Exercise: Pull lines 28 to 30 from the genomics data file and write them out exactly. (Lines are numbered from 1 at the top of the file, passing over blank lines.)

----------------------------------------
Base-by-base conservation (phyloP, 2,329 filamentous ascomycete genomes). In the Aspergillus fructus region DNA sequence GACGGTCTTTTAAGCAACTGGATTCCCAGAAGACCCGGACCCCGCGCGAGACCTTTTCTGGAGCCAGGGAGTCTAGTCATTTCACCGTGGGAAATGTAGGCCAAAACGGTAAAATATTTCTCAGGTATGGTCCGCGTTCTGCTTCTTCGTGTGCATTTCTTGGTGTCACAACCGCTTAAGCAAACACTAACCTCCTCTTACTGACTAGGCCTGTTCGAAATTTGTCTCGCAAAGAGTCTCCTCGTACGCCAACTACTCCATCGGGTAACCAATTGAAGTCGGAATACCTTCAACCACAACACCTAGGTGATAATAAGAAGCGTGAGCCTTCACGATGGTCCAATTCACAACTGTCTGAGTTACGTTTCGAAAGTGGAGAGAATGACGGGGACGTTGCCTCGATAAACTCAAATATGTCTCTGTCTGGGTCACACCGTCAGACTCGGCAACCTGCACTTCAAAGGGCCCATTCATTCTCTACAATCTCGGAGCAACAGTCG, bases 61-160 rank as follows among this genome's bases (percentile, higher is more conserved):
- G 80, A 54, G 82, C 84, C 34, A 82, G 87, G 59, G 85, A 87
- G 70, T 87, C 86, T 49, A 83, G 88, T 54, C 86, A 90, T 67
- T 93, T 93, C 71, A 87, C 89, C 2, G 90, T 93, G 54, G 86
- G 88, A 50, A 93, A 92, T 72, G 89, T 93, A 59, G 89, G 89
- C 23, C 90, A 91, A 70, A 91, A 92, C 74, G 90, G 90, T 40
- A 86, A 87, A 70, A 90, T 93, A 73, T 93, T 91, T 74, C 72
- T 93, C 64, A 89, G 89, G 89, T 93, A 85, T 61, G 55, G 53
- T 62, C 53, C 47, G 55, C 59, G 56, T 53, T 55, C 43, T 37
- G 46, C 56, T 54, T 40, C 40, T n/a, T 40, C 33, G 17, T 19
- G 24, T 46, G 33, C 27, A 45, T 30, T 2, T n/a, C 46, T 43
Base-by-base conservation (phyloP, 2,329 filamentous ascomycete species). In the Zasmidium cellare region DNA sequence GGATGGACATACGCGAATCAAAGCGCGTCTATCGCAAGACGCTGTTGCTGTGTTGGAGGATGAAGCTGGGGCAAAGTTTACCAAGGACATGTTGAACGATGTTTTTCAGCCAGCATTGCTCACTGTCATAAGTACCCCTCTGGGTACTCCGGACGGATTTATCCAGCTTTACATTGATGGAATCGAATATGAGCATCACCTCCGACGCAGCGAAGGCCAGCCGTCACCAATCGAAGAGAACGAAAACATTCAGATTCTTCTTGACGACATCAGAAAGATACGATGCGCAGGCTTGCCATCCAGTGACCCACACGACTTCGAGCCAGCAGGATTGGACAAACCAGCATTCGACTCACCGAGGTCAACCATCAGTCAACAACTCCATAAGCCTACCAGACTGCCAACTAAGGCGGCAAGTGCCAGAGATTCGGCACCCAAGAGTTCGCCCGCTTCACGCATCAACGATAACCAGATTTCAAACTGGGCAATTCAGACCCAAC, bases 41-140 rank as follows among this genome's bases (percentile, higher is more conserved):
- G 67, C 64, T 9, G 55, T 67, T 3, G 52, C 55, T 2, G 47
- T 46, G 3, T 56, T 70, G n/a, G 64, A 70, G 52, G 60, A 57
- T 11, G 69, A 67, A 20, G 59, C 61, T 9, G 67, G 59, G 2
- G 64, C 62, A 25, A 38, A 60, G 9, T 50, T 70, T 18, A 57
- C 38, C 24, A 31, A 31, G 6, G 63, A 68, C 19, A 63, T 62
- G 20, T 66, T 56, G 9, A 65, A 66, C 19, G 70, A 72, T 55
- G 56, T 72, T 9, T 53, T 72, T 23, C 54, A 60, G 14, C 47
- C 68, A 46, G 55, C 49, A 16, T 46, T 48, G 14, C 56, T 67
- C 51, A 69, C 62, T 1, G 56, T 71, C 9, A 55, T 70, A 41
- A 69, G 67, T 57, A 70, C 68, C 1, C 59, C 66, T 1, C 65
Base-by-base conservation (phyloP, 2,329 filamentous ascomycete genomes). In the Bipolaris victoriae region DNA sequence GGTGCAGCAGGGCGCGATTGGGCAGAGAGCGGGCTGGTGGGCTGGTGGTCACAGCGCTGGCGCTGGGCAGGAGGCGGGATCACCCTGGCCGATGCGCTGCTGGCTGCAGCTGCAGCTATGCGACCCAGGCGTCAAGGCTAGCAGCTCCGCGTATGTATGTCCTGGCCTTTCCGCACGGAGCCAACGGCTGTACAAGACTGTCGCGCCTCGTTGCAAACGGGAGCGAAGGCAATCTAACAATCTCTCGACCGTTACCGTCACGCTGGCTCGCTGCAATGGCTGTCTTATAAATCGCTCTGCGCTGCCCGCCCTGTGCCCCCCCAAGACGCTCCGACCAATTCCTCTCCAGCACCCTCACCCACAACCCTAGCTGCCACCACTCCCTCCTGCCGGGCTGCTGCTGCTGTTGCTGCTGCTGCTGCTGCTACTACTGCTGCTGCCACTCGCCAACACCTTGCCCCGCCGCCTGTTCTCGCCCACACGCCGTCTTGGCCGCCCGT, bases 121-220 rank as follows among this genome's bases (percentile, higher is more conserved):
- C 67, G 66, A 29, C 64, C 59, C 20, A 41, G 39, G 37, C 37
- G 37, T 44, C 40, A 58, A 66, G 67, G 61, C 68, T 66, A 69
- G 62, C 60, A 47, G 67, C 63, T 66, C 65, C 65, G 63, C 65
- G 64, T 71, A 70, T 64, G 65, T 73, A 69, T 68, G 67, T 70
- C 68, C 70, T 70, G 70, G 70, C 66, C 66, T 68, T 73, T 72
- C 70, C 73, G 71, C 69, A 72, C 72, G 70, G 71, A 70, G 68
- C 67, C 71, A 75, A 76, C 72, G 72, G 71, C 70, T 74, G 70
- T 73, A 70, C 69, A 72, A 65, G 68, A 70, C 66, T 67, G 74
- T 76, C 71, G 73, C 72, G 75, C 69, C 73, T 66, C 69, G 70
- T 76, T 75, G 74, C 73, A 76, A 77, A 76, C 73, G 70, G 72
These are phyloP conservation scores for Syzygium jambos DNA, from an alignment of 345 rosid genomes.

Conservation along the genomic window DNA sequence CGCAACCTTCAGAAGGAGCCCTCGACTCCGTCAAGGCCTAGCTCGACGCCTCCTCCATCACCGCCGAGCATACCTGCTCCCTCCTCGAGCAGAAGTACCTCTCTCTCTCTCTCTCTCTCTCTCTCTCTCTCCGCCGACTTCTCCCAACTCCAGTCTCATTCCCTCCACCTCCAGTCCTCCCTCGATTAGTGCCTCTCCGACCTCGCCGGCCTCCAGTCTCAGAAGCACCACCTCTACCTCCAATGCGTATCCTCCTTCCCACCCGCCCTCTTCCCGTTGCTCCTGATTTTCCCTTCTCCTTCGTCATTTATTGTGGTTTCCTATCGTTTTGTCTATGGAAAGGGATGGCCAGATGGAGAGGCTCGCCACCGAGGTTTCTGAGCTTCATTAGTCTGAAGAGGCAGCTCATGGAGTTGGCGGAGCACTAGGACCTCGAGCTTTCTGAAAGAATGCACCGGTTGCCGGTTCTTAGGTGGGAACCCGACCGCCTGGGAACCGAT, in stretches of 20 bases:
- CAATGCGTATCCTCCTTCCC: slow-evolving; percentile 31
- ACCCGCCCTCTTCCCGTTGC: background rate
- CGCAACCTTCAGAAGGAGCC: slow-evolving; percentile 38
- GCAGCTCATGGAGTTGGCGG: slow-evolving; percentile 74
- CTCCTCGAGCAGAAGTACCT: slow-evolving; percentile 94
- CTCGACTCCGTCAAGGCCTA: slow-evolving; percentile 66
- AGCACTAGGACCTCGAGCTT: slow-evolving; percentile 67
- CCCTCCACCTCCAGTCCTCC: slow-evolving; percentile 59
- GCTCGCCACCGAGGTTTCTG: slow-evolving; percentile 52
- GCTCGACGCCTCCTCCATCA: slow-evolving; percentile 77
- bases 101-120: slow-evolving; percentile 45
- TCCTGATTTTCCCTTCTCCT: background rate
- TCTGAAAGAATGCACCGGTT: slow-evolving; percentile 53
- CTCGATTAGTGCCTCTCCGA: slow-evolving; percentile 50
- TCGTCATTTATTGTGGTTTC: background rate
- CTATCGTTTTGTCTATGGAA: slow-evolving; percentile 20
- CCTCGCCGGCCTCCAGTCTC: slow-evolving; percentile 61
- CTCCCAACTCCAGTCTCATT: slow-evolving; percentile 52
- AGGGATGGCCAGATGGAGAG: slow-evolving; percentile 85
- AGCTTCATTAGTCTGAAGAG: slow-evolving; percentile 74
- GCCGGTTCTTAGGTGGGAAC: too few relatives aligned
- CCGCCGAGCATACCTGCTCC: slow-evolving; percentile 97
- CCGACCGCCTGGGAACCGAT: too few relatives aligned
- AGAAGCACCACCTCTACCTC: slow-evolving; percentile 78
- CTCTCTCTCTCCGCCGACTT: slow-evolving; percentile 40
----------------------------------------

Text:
- C 68, C 70, T 70, G 70, G 70, C 66, C 66, T 68, T 73, T 72
- C 70, C 73, G 71, C 69, A 72, C 72, G 70, G 71, A 70, G 68
- C 67, C 71, A 75, A 76, C 72, G 72, G 71, C 70, T 74, G 70